4. Signing this deal doesn’t mean he can’t also self-publish. Tor signed him for one book every nine months. I suspect Scalzi could squeeze out a few other projects between those books, if he felt like it. (And if he wasn’t too busy swimming in his churro-shaped pool full of money.)

Go read Scalzi’s blog post on this one, as he gets into additional thoughts and details.

The takeaway here? Self-publishing and commercial/traditional/whatever-you-want-to-call-it publishing are both legitimate, viable options, but they’re not interchangeable. You can’t assume Author A who sold 50,000 books traditionally would also sell 50,000 books if they’d self-published, or vice versa. Likewise, you can’t assume successful self-published Author B would do equally well signing with a traditional publisher.

Deciding which path to take as an author is a lot more complicated than that, and the Right Path is going to be different for every one of us depending on our strengths, goals, resources, family situation, finances, and so much more.


This has been today’s blog post against publishing ignorance. Thanks for reading, and have a lovely day!

Mirrored from Jim C. Hines.


( 20 comments — Leave a comment )
Jun. 1st, 2015 06:38 pm (UTC)
Wow. Just, wow. First of all, how on earth does this get to be anyone's business beside Mr. Scaltzi, his publisher, and his agent? Seriously, I just want to applaud him and then go back to my own writing.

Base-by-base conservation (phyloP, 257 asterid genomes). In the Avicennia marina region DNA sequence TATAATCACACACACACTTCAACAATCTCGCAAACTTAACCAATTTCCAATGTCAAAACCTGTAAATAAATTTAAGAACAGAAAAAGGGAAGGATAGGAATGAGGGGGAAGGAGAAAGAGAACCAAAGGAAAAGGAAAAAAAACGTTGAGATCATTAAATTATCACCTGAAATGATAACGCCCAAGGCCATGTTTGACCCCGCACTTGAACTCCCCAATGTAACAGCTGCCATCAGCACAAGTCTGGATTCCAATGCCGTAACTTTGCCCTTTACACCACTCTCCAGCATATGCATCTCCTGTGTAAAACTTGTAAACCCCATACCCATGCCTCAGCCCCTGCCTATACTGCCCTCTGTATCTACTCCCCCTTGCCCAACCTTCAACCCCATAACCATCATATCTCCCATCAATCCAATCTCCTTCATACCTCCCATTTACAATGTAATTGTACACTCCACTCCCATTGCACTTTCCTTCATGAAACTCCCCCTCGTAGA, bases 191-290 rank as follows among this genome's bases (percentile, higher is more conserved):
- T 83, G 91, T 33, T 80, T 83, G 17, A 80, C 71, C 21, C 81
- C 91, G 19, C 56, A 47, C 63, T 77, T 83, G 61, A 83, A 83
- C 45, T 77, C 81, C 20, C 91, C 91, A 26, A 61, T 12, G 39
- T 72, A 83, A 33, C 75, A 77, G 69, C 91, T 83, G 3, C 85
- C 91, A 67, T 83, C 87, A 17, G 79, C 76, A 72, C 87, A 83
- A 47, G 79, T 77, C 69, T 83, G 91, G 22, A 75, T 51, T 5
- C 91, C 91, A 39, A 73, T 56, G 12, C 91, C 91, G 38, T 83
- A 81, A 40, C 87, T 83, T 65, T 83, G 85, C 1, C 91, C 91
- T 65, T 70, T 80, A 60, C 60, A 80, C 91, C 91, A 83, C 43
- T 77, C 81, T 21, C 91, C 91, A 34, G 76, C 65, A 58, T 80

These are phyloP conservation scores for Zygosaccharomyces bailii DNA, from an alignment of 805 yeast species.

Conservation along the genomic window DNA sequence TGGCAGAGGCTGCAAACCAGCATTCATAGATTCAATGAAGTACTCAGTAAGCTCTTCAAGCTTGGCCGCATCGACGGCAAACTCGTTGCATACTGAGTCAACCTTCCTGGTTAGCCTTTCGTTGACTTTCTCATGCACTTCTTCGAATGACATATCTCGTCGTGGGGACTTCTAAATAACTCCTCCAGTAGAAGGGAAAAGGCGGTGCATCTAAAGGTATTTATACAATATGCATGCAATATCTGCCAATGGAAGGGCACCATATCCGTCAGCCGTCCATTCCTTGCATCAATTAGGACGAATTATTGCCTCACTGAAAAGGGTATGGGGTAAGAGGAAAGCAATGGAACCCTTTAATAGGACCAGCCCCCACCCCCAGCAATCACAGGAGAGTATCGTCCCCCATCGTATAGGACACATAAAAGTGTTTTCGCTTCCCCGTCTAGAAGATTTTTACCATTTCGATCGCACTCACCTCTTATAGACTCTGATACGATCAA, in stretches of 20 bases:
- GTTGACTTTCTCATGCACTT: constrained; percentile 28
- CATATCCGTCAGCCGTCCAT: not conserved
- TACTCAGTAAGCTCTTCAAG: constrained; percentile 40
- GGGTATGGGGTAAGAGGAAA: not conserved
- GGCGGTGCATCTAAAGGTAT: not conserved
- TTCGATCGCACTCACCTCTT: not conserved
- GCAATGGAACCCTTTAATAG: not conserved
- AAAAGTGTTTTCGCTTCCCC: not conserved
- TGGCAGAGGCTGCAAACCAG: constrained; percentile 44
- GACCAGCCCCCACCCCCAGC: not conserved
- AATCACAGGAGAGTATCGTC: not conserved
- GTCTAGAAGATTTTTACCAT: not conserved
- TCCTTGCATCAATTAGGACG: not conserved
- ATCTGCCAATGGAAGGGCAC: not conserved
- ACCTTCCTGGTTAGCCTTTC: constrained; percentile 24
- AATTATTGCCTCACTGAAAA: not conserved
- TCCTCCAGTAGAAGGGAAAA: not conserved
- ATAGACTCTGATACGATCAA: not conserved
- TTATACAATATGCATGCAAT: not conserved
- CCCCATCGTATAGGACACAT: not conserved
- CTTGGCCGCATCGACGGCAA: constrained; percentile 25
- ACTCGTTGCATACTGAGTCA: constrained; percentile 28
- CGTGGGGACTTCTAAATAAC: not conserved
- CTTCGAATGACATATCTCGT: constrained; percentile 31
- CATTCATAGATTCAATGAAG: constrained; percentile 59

Jun. 1st, 2015 06:47 pm (UTC)
Excellent post, as always Jim! I agree 100% with the gentleman who said thanks for making TOR enough money to take chances on new writers. It is so, so true.

People have a distressing tendency to react to someone else's success, and think it is somehow undeserved or, IDK, jealousy makes them think ignorant, stupid things, like that author's awesome deal is money I could have had! Uh, no. His money is his money, based on the things he has done. Your money is your money.

Want to get paid by a publisher? Write a really good book they can sell and make money selling. Query/submit it and see what happens (either to agents or publishers, depending on which path you choose). Rinse and repeat, unless you want to go the self-publishing route, which has its own, very different road to follow. Do not look at every deal other writers earn and think it is money you could have had. That is the dark path, padawan.

Edited at 2015-06-01 06:47 pm (UTC)
Jun. 1st, 2015 06:50 pm (UTC)
That's right. If I think I deserve that kind of money, I need to get it the old-fashioned way. By bopping John on the head and stealing his credit card.
Jun. 1st, 2015 06:52 pm (UTC)
Make sure it's the black American Express. ;)
Jun. 1st, 2015 08:04 pm (UTC)
*envisioning you and Scalzi thumb-wrestling*
Jun. 1st, 2015 07:01 pm (UTC)
An excellent post sir!
Jun. 1st, 2015 07:17 pm (UTC)